As promised, here comes the worksheet for drugs in waterways. As I mentioned yesterday, this was the worksheet hardest to construct so far.
I did a lot of reading on pharmaceuticals in waterways and I liked the paper "Attenuation of Wastewater-Derived Contaminants in an Effluent-Dominated River," from 2006. It discusses the importance of biodegradation and photolysis in breaking down naproxen (brand name Aleve) in the Trinity River, which is full of water from a wastewater treatment plant much of the time. It's got some great graphs and a good set of supplementary calculations and information, which allowed me to pick out the pre-calculus problem inherent in the analysis.
The worksheet is set up as three pages that might be usable somewhat independently: the first page sets up the problem and asks about domain and range, the second asks about limits, and the third asks about piecewise functions. When used in a classroom, you're going to want to know that students will need calculators and could perhaps profitably use graphing software. (A little hand-graphing is good for them, though, as it's so useful later on.)
- continuity, and
- piecewise functions.
Worksheet on Photolysis of Naproxen
First page: challenge them to think symbolically about domain and range, and physically. Negative depth in the river doesn't make sense. They don't need to know the values of or , though they'd prefer to!
Second page: I've deliberately given a limit (as z goes to zero) that will not be easy using limit rules (unless there's a trick I haven't seen). It is very easy using L'Hopital's rule or a power series expansion of the exponential so tell students they will soon have tools to do this rigorously. For now, they can use numerical calculation and grapple with the idea of "limit." Students also already have the value at zero, given implicitly in problem 3 by the scientists. We have a removable discontinuity at , always a somewhat challenging concept for students. The limit as z goes to infinity can be done with limit rules.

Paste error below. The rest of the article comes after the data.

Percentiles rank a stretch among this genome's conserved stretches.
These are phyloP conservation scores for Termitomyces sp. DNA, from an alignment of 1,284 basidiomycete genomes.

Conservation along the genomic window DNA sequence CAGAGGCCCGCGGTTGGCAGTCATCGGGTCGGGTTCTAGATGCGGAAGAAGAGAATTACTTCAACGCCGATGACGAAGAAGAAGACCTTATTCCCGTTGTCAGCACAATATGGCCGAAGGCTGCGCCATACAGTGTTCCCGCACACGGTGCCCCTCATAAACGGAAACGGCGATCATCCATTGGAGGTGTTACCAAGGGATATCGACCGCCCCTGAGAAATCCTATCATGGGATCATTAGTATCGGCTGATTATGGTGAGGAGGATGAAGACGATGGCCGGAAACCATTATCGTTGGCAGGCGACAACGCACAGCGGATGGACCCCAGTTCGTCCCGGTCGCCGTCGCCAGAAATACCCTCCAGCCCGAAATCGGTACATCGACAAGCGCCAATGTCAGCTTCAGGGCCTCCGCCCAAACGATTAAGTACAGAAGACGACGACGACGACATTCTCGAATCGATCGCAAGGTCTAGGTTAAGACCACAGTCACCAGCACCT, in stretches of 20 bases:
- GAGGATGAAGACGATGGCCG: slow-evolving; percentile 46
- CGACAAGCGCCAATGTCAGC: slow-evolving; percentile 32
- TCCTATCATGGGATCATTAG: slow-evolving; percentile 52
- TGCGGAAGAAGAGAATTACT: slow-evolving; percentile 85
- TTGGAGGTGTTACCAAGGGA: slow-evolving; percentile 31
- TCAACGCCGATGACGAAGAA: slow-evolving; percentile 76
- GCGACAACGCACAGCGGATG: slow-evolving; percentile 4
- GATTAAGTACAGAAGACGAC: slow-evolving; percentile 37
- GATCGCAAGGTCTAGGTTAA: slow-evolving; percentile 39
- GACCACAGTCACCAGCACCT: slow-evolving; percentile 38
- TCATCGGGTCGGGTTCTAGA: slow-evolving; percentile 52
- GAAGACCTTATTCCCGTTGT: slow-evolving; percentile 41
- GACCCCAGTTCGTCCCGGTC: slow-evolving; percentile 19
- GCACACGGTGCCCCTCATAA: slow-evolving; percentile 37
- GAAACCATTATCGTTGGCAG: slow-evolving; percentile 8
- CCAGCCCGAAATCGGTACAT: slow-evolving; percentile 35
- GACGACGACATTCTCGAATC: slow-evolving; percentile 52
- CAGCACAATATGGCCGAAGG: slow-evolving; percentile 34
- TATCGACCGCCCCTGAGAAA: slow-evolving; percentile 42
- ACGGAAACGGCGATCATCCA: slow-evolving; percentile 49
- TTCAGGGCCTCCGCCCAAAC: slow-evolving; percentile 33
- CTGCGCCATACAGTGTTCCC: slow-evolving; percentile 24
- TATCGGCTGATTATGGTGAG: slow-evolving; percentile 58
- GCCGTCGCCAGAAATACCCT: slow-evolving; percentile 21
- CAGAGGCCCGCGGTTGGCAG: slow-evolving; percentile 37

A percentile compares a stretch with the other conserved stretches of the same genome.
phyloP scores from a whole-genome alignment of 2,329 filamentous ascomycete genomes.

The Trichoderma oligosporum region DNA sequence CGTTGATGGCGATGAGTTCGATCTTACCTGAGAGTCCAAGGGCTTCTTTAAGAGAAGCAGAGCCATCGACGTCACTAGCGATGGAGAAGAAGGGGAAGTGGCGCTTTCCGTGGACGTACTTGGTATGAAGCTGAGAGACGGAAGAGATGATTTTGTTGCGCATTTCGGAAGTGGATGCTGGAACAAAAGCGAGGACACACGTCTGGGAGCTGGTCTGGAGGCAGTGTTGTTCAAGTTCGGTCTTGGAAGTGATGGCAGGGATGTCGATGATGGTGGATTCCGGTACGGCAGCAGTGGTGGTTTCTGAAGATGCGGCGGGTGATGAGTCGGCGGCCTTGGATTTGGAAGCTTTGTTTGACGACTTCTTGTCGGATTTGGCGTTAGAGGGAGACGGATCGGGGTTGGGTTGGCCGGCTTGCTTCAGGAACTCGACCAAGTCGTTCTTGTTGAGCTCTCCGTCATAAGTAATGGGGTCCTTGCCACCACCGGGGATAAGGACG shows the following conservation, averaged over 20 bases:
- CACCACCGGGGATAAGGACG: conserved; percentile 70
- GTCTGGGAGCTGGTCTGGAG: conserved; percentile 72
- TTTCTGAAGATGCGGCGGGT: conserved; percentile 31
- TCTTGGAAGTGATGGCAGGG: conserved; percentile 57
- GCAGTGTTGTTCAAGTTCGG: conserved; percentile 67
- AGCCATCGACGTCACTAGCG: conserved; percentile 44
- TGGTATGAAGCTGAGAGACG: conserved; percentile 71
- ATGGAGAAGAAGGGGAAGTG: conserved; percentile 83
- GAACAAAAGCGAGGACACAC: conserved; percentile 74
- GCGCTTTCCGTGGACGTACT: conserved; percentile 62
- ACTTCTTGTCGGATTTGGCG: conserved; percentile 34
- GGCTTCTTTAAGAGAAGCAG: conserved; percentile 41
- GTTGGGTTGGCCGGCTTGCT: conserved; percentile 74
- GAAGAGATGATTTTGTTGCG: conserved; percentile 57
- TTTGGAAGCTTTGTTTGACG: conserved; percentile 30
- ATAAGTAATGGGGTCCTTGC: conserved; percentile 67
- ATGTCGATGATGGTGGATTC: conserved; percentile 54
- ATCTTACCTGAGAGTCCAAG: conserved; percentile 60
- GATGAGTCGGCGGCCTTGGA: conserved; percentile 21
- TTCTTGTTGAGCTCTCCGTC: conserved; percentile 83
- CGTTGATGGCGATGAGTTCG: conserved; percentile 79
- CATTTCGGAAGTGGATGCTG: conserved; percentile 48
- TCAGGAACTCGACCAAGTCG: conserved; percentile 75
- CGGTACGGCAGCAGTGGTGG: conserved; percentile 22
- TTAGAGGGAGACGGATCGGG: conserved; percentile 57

Third page: Piecewise functions! Some students like 'em, others hate 'em, and many mostly understand but don't know how to write 'em. Coach students through correct 'mathematical grammar' for piecewise functions. There's also a chance to practice writing nice coherent sentences explaining why a function is continuous at the end of the page. At every university or college I've taught at, students have wanted more examples of how to write mathematics -- this is a good chance!
Along the path to this worksheet, I learned why water is blue!
Ok. Off to enjoy some sunlight now. I'm going to wear my mineral sunscreen so that I don't have to worry about avobenzone sloughing off of me into my local waterways... Once limits and continuity are covered, we're only a few steps away from the definition of derivative.